Talk:Barakah

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It's not purely an Arabic term[edit]

The Word Barakah means blessing in Hebrew and has been part of Judaism for thousands of years before Islam existed. Drsmoo 06:55, 28 May 2007 (UTC)

Use in French[edit]

Can anyone provide a source for the use of "barakah" as a comtemporary French synonym for "luck"? --Saforrest 03:09, 29 March 2007 (UTC)

Problems verifying spiritual definitions[edit]

This entry is written from an external perspective, so it reads, from an internal perspective, like a child relating that his mother has to say, "Not tonight, I have a headache", before she can fall asleep. Since personal experience is deprecated here, all we can do is poke at the elephant and talk about this feature or that.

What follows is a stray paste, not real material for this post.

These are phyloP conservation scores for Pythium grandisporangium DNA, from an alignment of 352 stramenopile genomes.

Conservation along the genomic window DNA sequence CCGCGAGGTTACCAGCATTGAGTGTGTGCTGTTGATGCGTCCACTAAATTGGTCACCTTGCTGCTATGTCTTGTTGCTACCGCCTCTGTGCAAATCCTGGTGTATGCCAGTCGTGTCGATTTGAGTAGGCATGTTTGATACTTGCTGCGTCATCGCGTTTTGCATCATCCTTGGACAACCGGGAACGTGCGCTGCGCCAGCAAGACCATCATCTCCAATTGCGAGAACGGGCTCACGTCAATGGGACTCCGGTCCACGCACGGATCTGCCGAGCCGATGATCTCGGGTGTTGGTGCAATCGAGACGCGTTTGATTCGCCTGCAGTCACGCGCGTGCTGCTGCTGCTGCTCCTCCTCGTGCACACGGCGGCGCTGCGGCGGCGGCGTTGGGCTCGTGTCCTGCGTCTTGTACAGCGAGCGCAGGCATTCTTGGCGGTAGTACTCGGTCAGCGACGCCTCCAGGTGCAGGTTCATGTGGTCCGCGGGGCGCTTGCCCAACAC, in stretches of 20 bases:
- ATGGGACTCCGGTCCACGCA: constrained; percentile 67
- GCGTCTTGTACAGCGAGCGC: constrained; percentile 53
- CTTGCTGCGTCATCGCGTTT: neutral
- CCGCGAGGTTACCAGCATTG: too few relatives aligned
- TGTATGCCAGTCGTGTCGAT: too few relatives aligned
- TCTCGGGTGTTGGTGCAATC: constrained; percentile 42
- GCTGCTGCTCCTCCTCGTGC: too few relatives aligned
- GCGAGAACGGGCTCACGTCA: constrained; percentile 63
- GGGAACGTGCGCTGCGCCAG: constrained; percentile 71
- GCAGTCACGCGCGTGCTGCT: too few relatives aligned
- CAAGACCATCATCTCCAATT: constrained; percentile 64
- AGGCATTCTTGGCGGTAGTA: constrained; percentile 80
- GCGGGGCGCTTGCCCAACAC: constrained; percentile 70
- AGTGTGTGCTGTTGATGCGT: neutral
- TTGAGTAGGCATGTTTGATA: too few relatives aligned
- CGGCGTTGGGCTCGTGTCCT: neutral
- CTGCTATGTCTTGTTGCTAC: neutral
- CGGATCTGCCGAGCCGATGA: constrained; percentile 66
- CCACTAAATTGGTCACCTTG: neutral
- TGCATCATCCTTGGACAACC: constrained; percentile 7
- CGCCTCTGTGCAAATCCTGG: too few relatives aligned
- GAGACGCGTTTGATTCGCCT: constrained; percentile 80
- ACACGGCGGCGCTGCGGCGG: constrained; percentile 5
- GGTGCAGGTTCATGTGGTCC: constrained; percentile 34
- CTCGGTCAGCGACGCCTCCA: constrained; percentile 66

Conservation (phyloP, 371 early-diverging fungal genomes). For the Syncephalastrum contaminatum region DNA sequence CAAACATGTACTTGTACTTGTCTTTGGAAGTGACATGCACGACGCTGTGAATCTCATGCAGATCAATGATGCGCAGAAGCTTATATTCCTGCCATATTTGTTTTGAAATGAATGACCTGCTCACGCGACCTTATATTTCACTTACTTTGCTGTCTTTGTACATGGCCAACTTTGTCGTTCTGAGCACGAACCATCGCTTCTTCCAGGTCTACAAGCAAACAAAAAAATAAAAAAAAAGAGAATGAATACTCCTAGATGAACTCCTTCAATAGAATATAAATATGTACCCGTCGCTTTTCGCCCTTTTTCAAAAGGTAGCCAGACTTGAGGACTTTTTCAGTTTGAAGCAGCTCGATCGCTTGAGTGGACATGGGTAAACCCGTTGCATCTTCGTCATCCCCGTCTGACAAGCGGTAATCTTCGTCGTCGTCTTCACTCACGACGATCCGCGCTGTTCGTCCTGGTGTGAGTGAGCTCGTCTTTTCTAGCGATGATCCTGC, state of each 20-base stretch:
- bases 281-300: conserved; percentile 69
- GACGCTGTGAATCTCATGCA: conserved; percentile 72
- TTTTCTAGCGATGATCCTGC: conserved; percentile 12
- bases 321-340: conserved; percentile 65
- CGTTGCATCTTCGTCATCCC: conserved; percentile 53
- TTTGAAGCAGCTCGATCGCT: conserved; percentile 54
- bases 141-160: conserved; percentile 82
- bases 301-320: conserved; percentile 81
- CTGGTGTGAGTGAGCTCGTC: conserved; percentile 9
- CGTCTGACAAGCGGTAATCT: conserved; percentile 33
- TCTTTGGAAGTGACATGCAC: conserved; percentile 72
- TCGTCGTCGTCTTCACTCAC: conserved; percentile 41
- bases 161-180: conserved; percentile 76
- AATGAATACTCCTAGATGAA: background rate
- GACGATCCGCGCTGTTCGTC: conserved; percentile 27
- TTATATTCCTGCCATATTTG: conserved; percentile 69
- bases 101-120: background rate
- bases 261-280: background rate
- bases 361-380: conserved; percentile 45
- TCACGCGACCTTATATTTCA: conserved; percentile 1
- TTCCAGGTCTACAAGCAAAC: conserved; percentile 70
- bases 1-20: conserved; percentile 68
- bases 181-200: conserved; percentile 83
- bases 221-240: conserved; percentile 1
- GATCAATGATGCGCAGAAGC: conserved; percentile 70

Personal experience always occurs outside the Temples of Orthodox Truth: the Laboratory Frame, with its Standard Temperature and Pressure, and Authoritative Sources, with their italics, references, and footnote throw-weights. As Allah (subhannah wa ta' Allah) has ordained.

Walk from a darkened room into the sunlight and you will know all there is to know about baraka. —Preceding unsigned comment added by Msml (talkcontribs) 11:00, 30 March 2008 (UTC)

This isn't just an Muslim term[edit]

There was a link to this term on a page on Spanish history that had everything to do with modern history and not Islam. That, along with other comments here lead me to believe that this is not term that is limited to Islam. Can this entry be broadened since this term is used in other contexts? 63.143.210.215 (talk) 21:22, 5 July 2013 (UTC)